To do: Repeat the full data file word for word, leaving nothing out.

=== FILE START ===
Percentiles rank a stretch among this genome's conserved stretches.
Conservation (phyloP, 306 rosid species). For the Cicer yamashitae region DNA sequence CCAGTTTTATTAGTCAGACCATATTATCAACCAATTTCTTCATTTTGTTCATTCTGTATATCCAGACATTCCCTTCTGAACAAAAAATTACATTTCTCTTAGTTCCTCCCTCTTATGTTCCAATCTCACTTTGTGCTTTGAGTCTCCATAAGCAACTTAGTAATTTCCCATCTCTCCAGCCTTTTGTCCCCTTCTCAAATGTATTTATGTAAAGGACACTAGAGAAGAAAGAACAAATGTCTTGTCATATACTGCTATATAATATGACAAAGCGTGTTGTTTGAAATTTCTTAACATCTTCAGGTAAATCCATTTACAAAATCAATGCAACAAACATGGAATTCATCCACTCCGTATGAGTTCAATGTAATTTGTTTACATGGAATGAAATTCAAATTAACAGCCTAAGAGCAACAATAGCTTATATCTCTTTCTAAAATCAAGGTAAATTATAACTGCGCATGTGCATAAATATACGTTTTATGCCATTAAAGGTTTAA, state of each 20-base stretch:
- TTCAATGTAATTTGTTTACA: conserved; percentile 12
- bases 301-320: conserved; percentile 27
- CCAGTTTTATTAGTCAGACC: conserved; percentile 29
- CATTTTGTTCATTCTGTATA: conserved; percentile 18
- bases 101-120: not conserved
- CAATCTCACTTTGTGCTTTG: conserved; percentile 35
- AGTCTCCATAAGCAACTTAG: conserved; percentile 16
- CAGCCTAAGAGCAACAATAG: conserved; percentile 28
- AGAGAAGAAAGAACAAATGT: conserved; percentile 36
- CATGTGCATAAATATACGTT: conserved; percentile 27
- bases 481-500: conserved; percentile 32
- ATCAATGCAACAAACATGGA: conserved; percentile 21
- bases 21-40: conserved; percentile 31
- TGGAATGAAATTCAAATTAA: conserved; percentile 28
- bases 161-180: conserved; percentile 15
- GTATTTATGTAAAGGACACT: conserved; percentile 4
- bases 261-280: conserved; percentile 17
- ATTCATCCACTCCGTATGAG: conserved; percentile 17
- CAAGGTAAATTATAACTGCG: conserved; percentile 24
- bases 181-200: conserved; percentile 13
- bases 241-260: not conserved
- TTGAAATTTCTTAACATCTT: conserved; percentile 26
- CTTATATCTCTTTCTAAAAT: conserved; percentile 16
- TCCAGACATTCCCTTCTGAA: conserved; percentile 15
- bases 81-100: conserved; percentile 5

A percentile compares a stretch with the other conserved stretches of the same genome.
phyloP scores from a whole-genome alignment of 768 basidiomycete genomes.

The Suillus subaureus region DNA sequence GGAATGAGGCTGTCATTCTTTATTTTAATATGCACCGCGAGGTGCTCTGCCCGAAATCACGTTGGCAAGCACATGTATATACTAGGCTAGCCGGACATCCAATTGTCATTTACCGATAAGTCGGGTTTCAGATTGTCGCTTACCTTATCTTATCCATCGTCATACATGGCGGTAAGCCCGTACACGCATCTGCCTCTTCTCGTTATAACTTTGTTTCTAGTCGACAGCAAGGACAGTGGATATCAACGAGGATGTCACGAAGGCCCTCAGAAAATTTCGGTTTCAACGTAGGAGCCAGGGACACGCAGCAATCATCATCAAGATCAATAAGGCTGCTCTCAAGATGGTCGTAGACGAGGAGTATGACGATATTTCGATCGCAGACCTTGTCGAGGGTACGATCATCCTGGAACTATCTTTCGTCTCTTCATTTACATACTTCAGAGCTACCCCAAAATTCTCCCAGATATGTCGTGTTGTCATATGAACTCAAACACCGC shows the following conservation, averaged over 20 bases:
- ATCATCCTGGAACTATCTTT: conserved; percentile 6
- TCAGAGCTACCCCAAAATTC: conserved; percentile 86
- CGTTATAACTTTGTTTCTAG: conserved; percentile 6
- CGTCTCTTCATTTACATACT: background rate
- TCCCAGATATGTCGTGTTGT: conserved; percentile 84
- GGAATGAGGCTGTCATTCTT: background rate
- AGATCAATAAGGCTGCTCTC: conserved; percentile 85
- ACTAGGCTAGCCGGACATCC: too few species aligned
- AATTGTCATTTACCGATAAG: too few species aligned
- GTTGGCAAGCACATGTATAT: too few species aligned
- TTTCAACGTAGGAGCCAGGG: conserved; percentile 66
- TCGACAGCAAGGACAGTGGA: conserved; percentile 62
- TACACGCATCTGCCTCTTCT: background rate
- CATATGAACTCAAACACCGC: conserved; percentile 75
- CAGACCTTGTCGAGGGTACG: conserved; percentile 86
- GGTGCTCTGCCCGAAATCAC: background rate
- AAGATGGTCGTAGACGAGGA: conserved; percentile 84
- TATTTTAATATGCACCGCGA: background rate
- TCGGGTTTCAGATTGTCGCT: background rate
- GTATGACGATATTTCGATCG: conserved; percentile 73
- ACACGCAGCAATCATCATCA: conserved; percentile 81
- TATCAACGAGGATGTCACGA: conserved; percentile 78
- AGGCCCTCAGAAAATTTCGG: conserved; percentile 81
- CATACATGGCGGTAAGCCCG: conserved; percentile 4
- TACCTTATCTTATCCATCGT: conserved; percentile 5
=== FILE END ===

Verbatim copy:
Percentiles rank a stretch among this genome's conserved stretches.
Conservation (phyloP, 306 rosid species). For the Cicer yamashitae region DNA sequence CCAGTTTTATTAGTCAGACCATATTATCAACCAATTTCTTCATTTTGTTCATTCTGTATATCCAGACATTCCCTTCTGAACAAAAAATTACATTTCTCTTAGTTCCTCCCTCTTATGTTCCAATCTCACTTTGTGCTTTGAGTCTCCATAAGCAACTTAGTAATTTCCCATCTCTCCAGCCTTTTGTCCCCTTCTCAAATGTATTTATGTAAAGGACACTAGAGAAGAAAGAACAAATGTCTTGTCATATACTGCTATATAATATGACAAAGCGTGTTGTTTGAAATTTCTTAACATCTTCAGGTAAATCCATTTACAAAATCAATGCAACAAACATGGAATTCATCCACTCCGTATGAGTTCAATGTAATTTGTTTACATGGAATGAAATTCAAATTAACAGCCTAAGAGCAACAATAGCTTATATCTCTTTCTAAAATCAAGGTAAATTATAACTGCGCATGTGCATAAATATACGTTTTATGCCATTAAAGGTTTAA, state of each 20-base stretch:
- TTCAATGTAATTTGTTTACA: conserved; percentile 12
- bases 301-320: conserved; percentile 27
- CCAGTTTTATTAGTCAGACC: conserved; percentile 29
- CATTTTGTTCATTCTGTATA: conserved; percentile 18
- bases 101-120: not conserved
- CAATCTCACTTTGTGCTTTG: conserved; percentile 35
- AGTCTCCATAAGCAACTTAG: conserved; percentile 16
- CAGCCTAAGAGCAACAATAG: conserved; percentile 28
- AGAGAAGAAAGAACAAATGT: conserved; percentile 36
- CATGTGCATAAATATACGTT: conserved; percentile 27
- bases 481-500: conserved; percentile 32
- ATCAATGCAACAAACATGGA: conserved; percentile 21
- bases 21-40: conserved; percentile 31
- TGGAATGAAATTCAAATTAA: conserved; percentile 28
- bases 161-180: conserved; percentile 15
- GTATTTATGTAAAGGACACT: conserved; percentile 4
- bases 261-280: conserved; percentile 17
- ATTCATCCACTCCGTATGAG: conserved; percentile 17
- CAAGGTAAATTATAACTGCG: conserved; percentile 24
- bases 181-200: conserved; percentile 13
- bases 241-260: not conserved
- TTGAAATTTCTTAACATCTT: conserved; percentile 26
- CTTATATCTCTTTCTAAAAT: conserved; percentile 16
- TCCAGACATTCCCTTCTGAA: conserved; percentile 15
- bases 81-100: conserved; percentile 5

A percentile compares a stretch with the other conserved stretches of the same genome.
phyloP scores from a whole-genome alignment of 768 basidiomycete genomes.

The Suillus subaureus region DNA sequence GGAATGAGGCTGTCATTCTTTATTTTAATATGCACCGCGAGGTGCTCTGCCCGAAATCACGTTGGCAAGCACATGTATATACTAGGCTAGCCGGACATCCAATTGTCATTTACCGATAAGTCGGGTTTCAGATTGTCGCTTACCTTATCTTATCCATCGTCATACATGGCGGTAAGCCCGTACACGCATCTGCCTCTTCTCGTTATAACTTTGTTTCTAGTCGACAGCAAGGACAGTGGATATCAACGAGGATGTCACGAAGGCCCTCAGAAAATTTCGGTTTCAACGTAGGAGCCAGGGACACGCAGCAATCATCATCAAGATCAATAAGGCTGCTCTCAAGATGGTCGTAGACGAGGAGTATGACGATATTTCGATCGCAGACCTTGTCGAGGGTACGATCATCCTGGAACTATCTTTCGTCTCTTCATTTACATACTTCAGAGCTACCCCAAAATTCTCCCAGATATGTCGTGTTGTCATATGAACTCAAACACCGC shows the following conservation, averaged over 20 bases:
- ATCATCCTGGAACTATCTTT: conserved; percentile 6
- TCAGAGCTACCCCAAAATTC: conserved; percentile 86
- CGTTATAACTTTGTTTCTAG: conserved; percentile 6
- CGTCTCTTCATTTACATACT: background rate
- TCCCAGATATGTCGTGTTGT: conserved; percentile 84
- GGAATGAGGCTGTCATTCTT: background rate
- AGATCAATAAGGCTGCTCTC: conserved; percentile 85
- ACTAGGCTAGCCGGACATCC: too few species aligned
- AATTGTCATTTACCGATAAG: too few species aligned
- GTTGGCAAGCACATGTATAT: too few species aligned
- TTTCAACGTAGGAGCCAGGG: conserved; percentile 66
- TCGACAGCAAGGACAGTGGA: conserved; percentile 62
- TACACGCATCTGCCTCTTCT: background rate
- CATATGAACTCAAACACCGC: conserved; percentile 75
- CAGACCTTGTCGAGGGTACG: conserved; percentile 86
- GGTGCTCTGCCCGAAATCAC: background rate
- AAGATGGTCGTAGACGAGGA: conserved; percentile 84
- TATTTTAATATGCACCGCGA: background rate
- TCGGGTTTCAGATTGTCGCT: background rate
- GTATGACGATATTTCGATCG: conserved; percentile 73
- ACACGCAGCAATCATCATCA: conserved; percentile 81
- TATCAACGAGGATGTCACGA: conserved; percentile 78
- AGGCCCTCAGAAAATTTCGG: conserved; percentile 81
- CATACATGGCGGTAAGCCCG: conserved; percentile 4
- TACCTTATCTTATCCATCGT: conserved; percentile 5